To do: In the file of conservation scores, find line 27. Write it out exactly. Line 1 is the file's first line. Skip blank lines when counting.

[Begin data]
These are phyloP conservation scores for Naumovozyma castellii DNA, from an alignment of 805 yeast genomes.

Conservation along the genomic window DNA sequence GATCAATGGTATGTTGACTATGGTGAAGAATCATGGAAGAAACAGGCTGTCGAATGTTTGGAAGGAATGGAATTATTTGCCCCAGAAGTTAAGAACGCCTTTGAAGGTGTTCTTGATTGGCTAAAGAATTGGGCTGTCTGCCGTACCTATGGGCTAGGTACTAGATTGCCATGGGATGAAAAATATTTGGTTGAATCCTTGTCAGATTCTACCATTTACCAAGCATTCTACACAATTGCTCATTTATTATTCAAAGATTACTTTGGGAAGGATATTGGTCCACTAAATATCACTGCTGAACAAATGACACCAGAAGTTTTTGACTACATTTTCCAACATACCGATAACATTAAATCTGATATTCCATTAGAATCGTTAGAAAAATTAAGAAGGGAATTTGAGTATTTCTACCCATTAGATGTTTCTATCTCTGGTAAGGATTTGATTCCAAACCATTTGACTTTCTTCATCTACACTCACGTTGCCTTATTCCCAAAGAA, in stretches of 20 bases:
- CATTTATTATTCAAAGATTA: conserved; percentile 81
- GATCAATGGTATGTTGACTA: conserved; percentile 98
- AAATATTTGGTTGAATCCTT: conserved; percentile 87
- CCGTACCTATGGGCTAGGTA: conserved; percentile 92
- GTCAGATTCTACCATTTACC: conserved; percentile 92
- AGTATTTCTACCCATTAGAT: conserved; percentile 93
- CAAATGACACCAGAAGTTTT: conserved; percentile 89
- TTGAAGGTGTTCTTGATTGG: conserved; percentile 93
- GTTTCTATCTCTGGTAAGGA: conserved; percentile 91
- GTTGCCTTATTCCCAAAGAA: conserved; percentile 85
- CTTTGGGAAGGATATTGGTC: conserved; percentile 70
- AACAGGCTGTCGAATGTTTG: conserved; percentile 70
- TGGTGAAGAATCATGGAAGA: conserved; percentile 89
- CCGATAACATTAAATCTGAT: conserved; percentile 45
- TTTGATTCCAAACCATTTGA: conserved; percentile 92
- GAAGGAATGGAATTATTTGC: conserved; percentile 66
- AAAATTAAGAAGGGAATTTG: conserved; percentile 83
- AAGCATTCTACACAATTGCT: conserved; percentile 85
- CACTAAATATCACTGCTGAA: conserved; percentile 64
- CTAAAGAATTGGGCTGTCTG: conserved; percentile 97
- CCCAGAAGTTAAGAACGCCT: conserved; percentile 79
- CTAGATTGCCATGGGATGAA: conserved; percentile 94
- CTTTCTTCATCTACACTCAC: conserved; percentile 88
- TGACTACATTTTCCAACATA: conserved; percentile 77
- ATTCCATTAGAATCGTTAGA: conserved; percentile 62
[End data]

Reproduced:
- ATTCCATTAGAATCGTTAGA: conserved; percentile 62